You will be assimilated – A quote from any instance of the Borg
Zombies are scary. They seem human (mostly) but cannot be reasoned with. Sometimes (depending on the mythology) they may be capable of logic (I Am Legend), even at superior levels (the Borg), but that just makes them more frightening. They are frightening because they are usually trying to make you just like them, and that’s unreasonable.
Let’s take a little sidebar and talk about logic and reason. Things may be perfectly logical yet perfectly unreasonable. Wiki explains the difference like this:
Reason and logic can … be thought of as distinct, although logic is one important aspect of reason. Author Douglas Hofstadter, in Gödel, Escher, Bach, characterizes the distinction in this way. Logic is done inside a system while reason is done outside the system by such methods as skipping steps, working backward, drawing diagrams, looking at examples, or seeing what happens if you change the rules of the system.
Consider the entreaty, “Let’s be reasonable” as opposed to, “Let’s be logical”. The request for reasonableness is an appeal to the broader picture while the request for logic is an appeal to reductionism.
Coming back to zombies, their logic is a closed system, cold and inhuman. Any reasonable (warm blooded) human being would resist assimilation in order to preserve their humanity even if they were the last person on earth (if we are to believe the writers). This allusion to the temperature difference between cold (dead) logic and warm (even passionate) reason is an important one.
Some humans would rather become zombies. There is a logical reason for this 🙂
Jessica Stern, in the introduction to her book Terror in the Name of God, identifies a phenomena referred to as “doubling”. In the context of her book this is a separation between the original self and a new (morally disengaged) self, and she goes on to cite references to that psychology. My own introduction to the concept came through Eric Hoffa’s True Believer which I read in high school (so I should have known better, but I digress). In a nutshell the doubling process is used to escape the pain experienced by the original self.
Ms. Stern is careful to point out that the “doubling” phenomena is sometimes a positive and essential aspect of meaningful contribution in some professions including medicine, psychology and military service. I believe it is important to recognize this positive purpose because my cosmology sees evil as the corruption of original purpose.
When The Buddha “woke up” some 2800 years ago he taught that the self was the source of all psychic pain and that the way to peace could only be found in the renunciation of that self. If you have read (almost) any other post on this blog you already know that this religious truth is universal.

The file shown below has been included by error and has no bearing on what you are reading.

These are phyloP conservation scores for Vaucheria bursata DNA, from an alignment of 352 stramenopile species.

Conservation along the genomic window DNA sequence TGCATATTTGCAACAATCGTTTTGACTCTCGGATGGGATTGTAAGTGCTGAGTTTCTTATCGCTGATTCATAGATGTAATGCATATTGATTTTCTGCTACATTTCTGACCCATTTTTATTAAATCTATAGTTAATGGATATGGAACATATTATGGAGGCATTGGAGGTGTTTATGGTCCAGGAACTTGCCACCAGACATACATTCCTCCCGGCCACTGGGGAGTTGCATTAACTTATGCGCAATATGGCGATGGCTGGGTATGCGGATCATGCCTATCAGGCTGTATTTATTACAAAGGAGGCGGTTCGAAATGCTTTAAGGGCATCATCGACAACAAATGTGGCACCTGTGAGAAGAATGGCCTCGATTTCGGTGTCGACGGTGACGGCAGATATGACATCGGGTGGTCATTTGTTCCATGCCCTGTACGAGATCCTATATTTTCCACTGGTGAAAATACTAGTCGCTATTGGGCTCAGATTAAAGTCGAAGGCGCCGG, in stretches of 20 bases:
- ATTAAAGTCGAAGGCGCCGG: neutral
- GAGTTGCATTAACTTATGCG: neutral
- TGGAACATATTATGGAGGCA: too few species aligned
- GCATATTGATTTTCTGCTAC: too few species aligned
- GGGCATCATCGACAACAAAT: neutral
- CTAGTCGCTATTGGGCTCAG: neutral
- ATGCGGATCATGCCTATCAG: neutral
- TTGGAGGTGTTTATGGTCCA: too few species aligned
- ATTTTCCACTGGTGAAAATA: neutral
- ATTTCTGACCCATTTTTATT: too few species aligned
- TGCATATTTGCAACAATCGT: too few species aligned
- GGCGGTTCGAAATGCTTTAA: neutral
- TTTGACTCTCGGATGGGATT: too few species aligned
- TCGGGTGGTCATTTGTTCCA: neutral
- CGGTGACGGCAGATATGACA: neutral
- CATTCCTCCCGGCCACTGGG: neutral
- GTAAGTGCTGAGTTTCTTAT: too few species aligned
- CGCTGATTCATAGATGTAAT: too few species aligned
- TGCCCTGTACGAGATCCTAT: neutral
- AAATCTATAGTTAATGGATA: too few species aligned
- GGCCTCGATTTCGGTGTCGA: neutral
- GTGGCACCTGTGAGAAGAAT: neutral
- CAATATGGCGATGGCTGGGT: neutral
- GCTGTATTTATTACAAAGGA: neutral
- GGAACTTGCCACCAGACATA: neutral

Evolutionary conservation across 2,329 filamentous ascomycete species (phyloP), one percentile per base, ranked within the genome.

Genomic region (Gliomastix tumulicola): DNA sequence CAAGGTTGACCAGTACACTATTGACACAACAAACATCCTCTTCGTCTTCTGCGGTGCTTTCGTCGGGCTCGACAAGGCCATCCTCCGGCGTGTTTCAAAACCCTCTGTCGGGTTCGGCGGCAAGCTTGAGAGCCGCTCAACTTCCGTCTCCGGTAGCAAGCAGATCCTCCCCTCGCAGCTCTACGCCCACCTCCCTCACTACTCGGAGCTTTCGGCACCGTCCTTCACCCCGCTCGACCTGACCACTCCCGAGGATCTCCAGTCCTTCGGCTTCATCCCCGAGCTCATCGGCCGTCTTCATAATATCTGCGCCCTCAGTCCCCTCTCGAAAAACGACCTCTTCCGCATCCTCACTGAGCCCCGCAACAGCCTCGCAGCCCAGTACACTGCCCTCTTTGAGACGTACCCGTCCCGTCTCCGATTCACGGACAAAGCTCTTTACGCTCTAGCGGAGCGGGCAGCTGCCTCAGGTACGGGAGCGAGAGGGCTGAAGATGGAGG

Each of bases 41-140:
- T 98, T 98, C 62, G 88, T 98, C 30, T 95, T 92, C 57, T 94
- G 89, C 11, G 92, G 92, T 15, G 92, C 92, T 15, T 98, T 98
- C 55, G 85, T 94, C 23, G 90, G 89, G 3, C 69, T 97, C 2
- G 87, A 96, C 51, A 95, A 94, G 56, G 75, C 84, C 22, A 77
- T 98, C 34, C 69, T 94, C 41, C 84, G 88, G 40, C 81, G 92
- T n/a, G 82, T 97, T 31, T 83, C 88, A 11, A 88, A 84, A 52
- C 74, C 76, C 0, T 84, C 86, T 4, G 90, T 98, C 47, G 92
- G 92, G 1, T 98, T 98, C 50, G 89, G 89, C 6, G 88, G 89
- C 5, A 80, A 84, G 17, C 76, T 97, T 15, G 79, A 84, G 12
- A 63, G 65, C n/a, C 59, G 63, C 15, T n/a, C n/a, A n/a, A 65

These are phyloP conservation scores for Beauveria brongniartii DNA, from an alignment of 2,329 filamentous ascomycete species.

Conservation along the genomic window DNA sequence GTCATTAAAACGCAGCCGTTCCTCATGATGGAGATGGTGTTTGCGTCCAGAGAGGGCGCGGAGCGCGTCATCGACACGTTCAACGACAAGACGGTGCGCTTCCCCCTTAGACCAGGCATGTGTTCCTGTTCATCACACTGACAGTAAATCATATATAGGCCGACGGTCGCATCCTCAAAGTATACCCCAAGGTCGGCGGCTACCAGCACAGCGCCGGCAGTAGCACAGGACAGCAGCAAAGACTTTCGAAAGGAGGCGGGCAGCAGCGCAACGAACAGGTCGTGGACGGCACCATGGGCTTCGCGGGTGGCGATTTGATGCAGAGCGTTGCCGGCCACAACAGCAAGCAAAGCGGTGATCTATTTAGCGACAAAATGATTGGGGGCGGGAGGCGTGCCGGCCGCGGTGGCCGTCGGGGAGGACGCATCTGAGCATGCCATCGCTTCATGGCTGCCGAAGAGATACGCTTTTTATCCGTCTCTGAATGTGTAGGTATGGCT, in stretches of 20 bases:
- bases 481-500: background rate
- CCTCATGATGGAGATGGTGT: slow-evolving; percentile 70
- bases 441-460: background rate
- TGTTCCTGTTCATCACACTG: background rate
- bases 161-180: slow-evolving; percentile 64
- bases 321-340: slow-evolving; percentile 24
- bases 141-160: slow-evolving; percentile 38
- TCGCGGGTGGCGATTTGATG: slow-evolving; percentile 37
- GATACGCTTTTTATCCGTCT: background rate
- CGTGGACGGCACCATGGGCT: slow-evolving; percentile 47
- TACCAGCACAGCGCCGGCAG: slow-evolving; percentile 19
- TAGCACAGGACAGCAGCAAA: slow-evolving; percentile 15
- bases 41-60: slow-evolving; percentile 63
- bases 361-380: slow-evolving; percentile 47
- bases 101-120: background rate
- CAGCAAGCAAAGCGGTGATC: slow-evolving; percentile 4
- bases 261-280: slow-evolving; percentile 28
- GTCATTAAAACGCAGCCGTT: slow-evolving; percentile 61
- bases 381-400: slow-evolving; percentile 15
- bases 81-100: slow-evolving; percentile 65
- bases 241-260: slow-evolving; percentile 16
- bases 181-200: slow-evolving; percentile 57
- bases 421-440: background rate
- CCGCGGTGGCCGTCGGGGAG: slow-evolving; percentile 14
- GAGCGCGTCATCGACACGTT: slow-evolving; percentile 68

As Christians we are taught to deny ourselves, to crucify our flesh, to die with Christ in order to be free of the natural man so that we might live in the spirit.
I think there is a subtle difference here that I would like to explore.
I think the difference is whether we escape the pain of self or we endure the death of self. I think this is the difference between killing ourselves (our humanity) and submitting to God, between maintaining and yielding control.
As Christians we learn that the self must fall to the ground like a seed. That it must be buried and resurrected in a new life. We are further taught that new life, if it is allowed to grow, will bring forth fruit. Fruit of the most wonderful and satisfying variety. Fruit that is living and full of life, fruit of the Holy Spirit of God.
We are also taught that we don’t grow that fruit, but that God Himself is the one responsible for the increase. All we can do is provide the seed and maybe some fertile earth (since we are but dust). He grows the fruit, not us. Just like He chooses our gifts. The fruit and quantities of it are different for different members. They are, dare I say, diverse just like the life He has created.
The peace of God is not the peace of the cold and lifeless death of self, it is the peace of life fulfilled, of love and righteousness. The peace of knowing and believing that the pain of the world has been addressed, that real Justice has been and is being served.
That brings me back to zombies. They die but are never resurrected. Zombies can’t grow fruit because they are still dead. My pastor commented in a sermon, that some Christians are like farmers that go into their fields and tie fruit onto their trees. Are these Christians really submitting to God or are they working in their flesh to be the image of life? Jessica Stern points to current and historical documentation that what makes highly religious believers into terrorists is their unwillingness to wait for God to work, their conclusions are logical but the results are unreasonable. The result is zombies, either foul rot or cold plastic and both are equally scary.
Some people are warm and caring, even to strangers. They reveal the love of a Living God. Zombies are cold and lifeless, they seem less than human. They have the empty clang of the noisy gong and are mostly incapable of reason because they have escaped instead of dying.
Can we be Christians and loose our reason? Can we truly reveal the love of the Living God without our humanity, the reflection of his image? The Lord Himself entreats us to reason with Him, and goes outside our logic to reveal that He will make us clean. The Lord does not assimilate us, He resurrects us. In Him we have life, warm and vibrant.